Short Story: Alone in a Crowd

15Jun06

It had already started drizzling by the time I walked out of the building that Friday evening. Refreshed moderately after a drowsy afternoon work by the little droplets falling over me, I walked rather briskly into the cafeteria.

The cafeteria was crowded as it usually is, with perceptible mood swings of a typical weekend eve. Noisy rattling of plates and spoons, people seated in groups with animated discussions and naive grapevine gossips were doing their rounds. I got myself a plate of Bhel Puri and slowly walked past the long queue and through the chaotic crowd to the other end of the cafeteria to join my little group of snackers. As I walked, I went past a Coca Cola machine, where a middle-aged vending lady sitting next to it was following me as I walked beside her.

She was wearily traversing her dim eyes across various corners of the cafeteria, expressionless at the busy sight all around. People were engrossed in talks, why did ‘Swades’ miss out on its Oscar chance, the Government always dozes, the Reservation thing is all crap, Performance appraisal is a joke, why we lost that project, will Ganguly be back for India’s next series, what plans for the weekend, and some inexplicable gossips extrapolating into an incoherently audible din.

The lady was not busy. She was waiting for someone to come over for a cup of coke and she gets busy only for the moment she pulls the flap to pour out the drink and give back the change. Once that is done, she rests again, waiting for her next customer. There was some kind of pain in resting. She would rather prefer to be busy. She would ask people to please form a queue so that she could serve them in order. She would be worried if the Coke runs out fast, because she would need to change the vending cylinder at the bottom of the machine before the queue becomes impatient. She would keep counting and arranging the currency so that it gets easier for her to find change.

But that was not the case. There was never any queue for her to attend to. Some customer came in every few minutes and then until the next one comes, she would rest, her eyes traversing with a bemused interest across the array of animated faces in the cafeteria.

I began to wonder what she was actually looking around for. A person who might show the slightest indication of his interest in drinking a cup of coke? A distant hope that the next step of the guy who just rose from his chair would be towards her vending machine? A wild thought if some isolated group is talking about the coke from her machine? A chance to momentarily exercise her vocal chords by talking with someone even if it’s the routine few words of selling a cup of drink?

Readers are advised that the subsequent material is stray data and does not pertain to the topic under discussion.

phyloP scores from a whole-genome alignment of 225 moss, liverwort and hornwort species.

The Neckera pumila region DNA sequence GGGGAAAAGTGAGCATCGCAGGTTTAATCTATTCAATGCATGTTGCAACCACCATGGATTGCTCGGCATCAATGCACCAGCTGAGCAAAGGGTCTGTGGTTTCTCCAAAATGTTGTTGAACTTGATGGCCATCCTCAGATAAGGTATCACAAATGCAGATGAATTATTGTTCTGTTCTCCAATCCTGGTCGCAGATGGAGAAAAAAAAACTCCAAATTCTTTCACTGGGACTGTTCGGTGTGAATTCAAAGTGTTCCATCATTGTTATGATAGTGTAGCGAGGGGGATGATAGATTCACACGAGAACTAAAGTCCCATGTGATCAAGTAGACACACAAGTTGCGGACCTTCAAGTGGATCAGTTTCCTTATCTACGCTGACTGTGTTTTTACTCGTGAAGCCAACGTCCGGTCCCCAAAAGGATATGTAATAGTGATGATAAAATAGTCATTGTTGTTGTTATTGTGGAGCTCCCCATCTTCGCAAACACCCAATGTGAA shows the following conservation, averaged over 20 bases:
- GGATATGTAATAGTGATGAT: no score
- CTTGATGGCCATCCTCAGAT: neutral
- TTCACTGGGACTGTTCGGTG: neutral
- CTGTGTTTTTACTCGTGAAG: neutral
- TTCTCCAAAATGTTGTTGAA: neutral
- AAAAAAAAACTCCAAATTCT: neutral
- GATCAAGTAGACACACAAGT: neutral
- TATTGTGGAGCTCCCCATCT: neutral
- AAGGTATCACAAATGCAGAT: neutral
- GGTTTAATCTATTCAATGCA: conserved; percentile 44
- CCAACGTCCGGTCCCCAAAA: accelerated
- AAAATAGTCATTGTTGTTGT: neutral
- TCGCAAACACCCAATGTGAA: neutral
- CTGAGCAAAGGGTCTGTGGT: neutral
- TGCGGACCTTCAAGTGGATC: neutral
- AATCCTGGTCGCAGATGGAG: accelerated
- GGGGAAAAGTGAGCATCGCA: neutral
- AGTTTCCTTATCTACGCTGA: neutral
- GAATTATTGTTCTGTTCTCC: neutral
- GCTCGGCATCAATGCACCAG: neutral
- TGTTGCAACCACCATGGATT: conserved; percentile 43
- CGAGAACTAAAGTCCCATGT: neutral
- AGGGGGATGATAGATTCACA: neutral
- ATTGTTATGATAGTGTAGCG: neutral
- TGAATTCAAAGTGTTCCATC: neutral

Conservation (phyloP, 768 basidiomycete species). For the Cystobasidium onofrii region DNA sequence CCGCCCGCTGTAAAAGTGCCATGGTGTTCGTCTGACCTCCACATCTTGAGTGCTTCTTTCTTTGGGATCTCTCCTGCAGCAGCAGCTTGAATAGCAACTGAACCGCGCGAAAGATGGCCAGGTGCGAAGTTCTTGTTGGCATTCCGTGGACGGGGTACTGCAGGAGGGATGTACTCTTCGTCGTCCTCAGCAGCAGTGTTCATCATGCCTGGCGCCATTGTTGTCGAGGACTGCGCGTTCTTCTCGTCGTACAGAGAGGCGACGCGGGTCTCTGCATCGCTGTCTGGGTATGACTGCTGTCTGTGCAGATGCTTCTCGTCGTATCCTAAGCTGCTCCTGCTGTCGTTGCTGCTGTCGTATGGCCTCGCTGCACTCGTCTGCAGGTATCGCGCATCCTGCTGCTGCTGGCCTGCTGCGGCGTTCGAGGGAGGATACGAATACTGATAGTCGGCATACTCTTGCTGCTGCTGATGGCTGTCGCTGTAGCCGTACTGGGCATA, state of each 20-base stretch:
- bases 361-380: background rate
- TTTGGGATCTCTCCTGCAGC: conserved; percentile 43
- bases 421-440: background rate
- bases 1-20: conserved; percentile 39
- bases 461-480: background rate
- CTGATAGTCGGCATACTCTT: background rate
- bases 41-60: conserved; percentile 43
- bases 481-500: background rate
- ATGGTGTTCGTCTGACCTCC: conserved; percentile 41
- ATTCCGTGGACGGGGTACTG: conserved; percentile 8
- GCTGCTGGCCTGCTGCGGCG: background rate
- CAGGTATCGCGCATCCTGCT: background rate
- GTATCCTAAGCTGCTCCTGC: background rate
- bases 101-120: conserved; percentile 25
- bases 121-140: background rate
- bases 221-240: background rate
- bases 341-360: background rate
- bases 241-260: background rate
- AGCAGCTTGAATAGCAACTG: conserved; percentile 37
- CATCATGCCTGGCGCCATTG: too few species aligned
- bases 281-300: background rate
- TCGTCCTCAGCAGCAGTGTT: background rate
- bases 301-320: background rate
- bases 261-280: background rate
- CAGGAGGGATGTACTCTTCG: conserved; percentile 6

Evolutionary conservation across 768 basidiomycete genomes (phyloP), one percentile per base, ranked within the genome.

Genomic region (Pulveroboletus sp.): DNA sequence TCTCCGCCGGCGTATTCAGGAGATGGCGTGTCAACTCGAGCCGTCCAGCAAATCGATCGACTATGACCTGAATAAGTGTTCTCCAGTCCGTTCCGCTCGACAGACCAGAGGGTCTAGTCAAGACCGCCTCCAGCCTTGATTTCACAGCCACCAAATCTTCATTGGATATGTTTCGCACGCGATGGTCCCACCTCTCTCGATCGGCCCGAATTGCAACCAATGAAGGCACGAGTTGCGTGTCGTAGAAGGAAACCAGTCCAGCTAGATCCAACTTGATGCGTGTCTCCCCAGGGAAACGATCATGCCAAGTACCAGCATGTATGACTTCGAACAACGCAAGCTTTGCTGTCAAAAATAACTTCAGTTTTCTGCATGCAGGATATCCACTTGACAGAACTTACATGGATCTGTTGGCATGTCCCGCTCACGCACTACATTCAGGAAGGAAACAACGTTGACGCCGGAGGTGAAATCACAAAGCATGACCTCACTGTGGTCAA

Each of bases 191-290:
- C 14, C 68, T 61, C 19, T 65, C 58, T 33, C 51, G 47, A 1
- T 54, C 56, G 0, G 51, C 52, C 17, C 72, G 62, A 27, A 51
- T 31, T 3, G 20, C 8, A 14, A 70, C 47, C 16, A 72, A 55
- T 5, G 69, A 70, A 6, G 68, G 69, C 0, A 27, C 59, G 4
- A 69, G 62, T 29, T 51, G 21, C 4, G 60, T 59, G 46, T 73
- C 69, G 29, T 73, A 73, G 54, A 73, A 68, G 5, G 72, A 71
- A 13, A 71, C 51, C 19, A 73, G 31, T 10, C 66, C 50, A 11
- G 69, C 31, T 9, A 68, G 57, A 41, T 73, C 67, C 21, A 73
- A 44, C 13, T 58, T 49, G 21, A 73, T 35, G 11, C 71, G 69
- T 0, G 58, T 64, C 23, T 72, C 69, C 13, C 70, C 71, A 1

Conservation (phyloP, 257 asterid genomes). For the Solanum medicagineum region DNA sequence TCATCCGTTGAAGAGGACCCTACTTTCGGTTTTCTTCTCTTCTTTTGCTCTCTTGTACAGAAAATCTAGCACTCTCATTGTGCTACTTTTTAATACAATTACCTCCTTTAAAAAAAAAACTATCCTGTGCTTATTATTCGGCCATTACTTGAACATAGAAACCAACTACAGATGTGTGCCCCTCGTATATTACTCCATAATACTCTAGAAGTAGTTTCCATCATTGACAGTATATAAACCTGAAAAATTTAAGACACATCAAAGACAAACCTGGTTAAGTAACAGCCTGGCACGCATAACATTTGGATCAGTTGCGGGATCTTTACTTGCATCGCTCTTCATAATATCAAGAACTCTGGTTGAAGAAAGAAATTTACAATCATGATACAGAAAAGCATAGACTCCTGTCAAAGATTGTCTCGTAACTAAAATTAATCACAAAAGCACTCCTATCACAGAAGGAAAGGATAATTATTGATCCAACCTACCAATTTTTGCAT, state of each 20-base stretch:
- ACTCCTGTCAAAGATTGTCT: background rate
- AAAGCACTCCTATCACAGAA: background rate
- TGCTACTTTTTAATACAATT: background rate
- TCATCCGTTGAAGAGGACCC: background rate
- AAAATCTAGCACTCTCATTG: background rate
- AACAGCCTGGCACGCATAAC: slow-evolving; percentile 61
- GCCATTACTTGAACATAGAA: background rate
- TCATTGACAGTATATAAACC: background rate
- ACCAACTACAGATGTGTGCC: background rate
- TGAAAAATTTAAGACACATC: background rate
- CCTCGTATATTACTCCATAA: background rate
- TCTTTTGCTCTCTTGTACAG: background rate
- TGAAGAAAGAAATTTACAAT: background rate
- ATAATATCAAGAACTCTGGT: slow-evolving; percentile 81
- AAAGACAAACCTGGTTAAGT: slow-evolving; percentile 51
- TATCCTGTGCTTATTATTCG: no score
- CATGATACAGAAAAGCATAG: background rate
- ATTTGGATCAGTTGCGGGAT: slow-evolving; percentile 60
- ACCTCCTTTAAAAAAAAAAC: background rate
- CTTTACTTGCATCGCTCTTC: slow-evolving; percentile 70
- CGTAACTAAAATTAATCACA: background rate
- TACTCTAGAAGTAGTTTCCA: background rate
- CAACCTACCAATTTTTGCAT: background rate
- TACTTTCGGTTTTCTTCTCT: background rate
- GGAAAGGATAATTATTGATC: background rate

She sat there all alone, all day, every day amid the increasingly familiar yet glaringly alien crowd, swamped in a private zone of her own, oblivious to the shared world. She thought of her school days, her marriage, her family and the kind gentleman who helped her set up this shop. She played those scenes from her life over and over, everyday. She found a strange comfort in the clichés of her contemplative livelihood.

It was more than 15 minutes since she made her last sale. A coke was not in my snack menu for that evening, but I found myself walking up to the vending machine. There was an unassuming spark on her eyes as she saw the prospective customer walking steadily towards her. The spark camouflaged a prayer that hoped the guy was actually walking to the Coke machine and not walking past her to the wash. She felt the urge to stand up as a mark of welcome to the new customer, but she remained seated until she was sure it was really a customer. Pessimism seemed to help her from disappointment.

I stood next to her and asked for the 10 rupee large cup, taking out a currency note from my wallet. There was a gratefulness in her eyes as she held a cup under the valve and began to fill it. Suddenly she held the cup away from the valve to let the froth settle down and then pushed it under the valve again and refilled it up to the brim – a sequence she can repeat even in the middle of her sleep.

I got the cold overflowing cup, paid her the change and let out a thin smile, “Thank you”. She smiled back.

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5 Responses to “Short Story: Alone in a Crowd

  1. 1 vijay babu

    kichu unnoda rasikarkalai yemathathe..

  2. I have had such thoughts when I see small vendors awaiting business too as you have wonderfully written.. And I used to buy something just to give them some business.. Is this empathy for some situation of theirs that we are not aware of anyway? Or are we just plain helping them out? I dont know.. I just buy something from them.. :-) I feel I have done my part though I am unsure of what it is. :-)

  3. 3 Kishore

    VisBabu,
    yemathhala da venna.. re-wrote it for desicritics, so crossposted here also…

    Thiyagaraj,
    That’s what they call little untold acts of kindness

  4. me and my vending machine will be eternaqlly grateful :)

  5. vending machines are great pieces of technology that we enjoy today, they are made for the purpose of giving us convenience :


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